24 February 2014
49 days. The AAP ministry in Delhi lasted less than two months, and curiously, its closure, owing to the resistance to the implementation of the Jan Lokpal Bill, echoed the wave of commitments at its inception. Today, supporters as well as critics agree on this: AAP has been an unprecedented political exploration. The AAP government deployed unusual methods and strategies for a major party. What are the lessons of the AAP rule in Delhi? Where did AAP pioneer? And where did it fail? What was its political or ideological faux pas? Sarah Joseph returns to the events of the last two months, observes the appropriation of the AAP rhetoric by the two main national parties, and looks forward to the continued efforts of the movement, particularly in the parliament to come. In his response, Rajgopal Saikumar assesses the actual effects of the party, beyond its rhetoric, and returns to Martin Luther King to re-posit political tension as the main gain of the AAP rule.
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A Different Dream
The Need for Political Tension
The Jan Lokpal Bill has been rejected, and Kejriwal fulfilled his promise: the AAP government resigned. The united shouting games played by both the Congress and the BJP, raising minor technical matters, against the passing of the bill in the Delhi assembly have exposed these parties to the people of India at large. Instead of initiating a genuine debate on the bill, the mockery created by these two giant national parties may have led to the resignation of Kejriwal’s government in Delhi, but it also created a huge awareness for the need of this law.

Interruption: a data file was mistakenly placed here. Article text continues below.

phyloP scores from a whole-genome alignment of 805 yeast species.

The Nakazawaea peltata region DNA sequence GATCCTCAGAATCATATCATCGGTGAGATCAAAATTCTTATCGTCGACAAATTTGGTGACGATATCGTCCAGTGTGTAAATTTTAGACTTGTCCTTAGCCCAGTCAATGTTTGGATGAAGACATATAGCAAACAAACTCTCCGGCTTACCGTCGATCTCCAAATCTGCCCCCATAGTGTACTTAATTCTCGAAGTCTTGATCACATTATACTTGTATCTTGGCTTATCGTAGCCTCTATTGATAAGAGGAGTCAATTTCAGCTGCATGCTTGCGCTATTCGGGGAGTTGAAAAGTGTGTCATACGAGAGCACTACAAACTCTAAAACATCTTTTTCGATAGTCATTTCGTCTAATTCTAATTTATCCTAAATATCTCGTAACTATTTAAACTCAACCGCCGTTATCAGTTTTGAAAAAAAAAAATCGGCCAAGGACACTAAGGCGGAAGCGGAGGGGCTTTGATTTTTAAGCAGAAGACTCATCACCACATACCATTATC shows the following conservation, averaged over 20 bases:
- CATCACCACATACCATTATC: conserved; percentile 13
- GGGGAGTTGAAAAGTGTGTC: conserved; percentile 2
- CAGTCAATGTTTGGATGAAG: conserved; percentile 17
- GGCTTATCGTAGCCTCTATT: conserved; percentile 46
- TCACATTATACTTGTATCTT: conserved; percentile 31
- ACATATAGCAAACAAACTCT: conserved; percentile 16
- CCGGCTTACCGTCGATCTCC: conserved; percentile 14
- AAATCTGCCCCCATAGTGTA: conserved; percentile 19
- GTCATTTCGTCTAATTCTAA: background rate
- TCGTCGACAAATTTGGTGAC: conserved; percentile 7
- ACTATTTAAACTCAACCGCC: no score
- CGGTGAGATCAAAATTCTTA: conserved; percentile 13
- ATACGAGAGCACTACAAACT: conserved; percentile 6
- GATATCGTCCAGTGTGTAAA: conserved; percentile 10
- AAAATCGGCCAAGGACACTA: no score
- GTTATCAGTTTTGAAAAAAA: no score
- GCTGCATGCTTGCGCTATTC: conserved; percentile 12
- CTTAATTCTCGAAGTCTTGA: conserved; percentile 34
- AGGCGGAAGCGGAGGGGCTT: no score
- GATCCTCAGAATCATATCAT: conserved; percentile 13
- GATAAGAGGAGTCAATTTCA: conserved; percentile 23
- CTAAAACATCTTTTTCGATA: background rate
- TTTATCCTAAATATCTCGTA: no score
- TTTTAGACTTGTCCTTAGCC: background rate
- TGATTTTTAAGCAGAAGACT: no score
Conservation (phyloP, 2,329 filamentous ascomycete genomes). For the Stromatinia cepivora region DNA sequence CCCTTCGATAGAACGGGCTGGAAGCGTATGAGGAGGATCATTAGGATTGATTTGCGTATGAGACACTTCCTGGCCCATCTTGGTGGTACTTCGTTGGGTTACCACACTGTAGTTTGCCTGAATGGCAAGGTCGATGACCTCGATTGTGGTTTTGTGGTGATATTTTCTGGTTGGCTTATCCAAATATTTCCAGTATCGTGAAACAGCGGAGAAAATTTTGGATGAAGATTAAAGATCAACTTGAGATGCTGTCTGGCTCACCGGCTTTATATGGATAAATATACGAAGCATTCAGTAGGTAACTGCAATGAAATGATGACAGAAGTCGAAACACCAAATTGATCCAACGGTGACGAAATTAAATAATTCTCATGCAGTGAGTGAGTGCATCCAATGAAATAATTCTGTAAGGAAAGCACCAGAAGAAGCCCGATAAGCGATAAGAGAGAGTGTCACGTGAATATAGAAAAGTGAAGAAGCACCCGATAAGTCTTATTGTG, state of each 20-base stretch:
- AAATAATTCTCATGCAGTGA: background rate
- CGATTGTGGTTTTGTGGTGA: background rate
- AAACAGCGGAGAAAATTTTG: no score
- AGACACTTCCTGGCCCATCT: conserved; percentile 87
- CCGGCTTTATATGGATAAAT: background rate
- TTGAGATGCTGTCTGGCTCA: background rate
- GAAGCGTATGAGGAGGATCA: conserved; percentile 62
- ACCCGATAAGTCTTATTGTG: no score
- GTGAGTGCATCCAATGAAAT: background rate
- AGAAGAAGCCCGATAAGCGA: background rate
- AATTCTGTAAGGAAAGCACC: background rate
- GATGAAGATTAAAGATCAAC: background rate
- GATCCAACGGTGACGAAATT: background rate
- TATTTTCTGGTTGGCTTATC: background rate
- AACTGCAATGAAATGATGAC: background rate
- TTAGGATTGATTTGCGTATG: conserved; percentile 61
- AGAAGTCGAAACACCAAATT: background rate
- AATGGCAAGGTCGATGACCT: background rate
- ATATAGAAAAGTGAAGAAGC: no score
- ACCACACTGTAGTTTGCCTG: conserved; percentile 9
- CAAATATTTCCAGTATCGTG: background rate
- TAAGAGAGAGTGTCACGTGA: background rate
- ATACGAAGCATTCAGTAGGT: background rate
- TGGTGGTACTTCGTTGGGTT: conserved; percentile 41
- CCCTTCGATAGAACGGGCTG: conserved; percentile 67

Those who rejected the Jan Lokpal Bill ended up rejecting, virtually, the aspiration of the common people from all walks of life. This aspiration will definitely be reflected in the coming Lok Sabha elections. AAP will be a significant force in the parliamentary elections. Even if AAP does not get the necessary majority, they will be standing for the people who question the corrupt, the dynastic rule and the communal forces. Even with five MPs, AAP will give a sleepless time to the current crop of politicians, in the parliament. The original aim of AAP is to return the power to the people. This process is only possible if the Jan Lokpal Bill is passed and if people get a say in a truly democratic process.
Whoever aims at making the necessary changes in a system that is already rotten – be it AAP or any other neo-political undertaking – needs to make path-breaking systemic changes. And such pioneering, reformative ways of functioning may be branded as excessive by the conventional political forces. One cannot make changes in a non-functioning system simply by singing lullabies to it… The need of the hour is to wake up, to imagine in a new way, to dream differently. That is where the experience of AAP becomes relevant and important. Existing political parties have lost the ability to make the people dream and function differently. So, when Kejriwal asserts that he and AAP will only stand with the aspirations of the people, rather than being rhetorical, it is the signal for authentic, new change.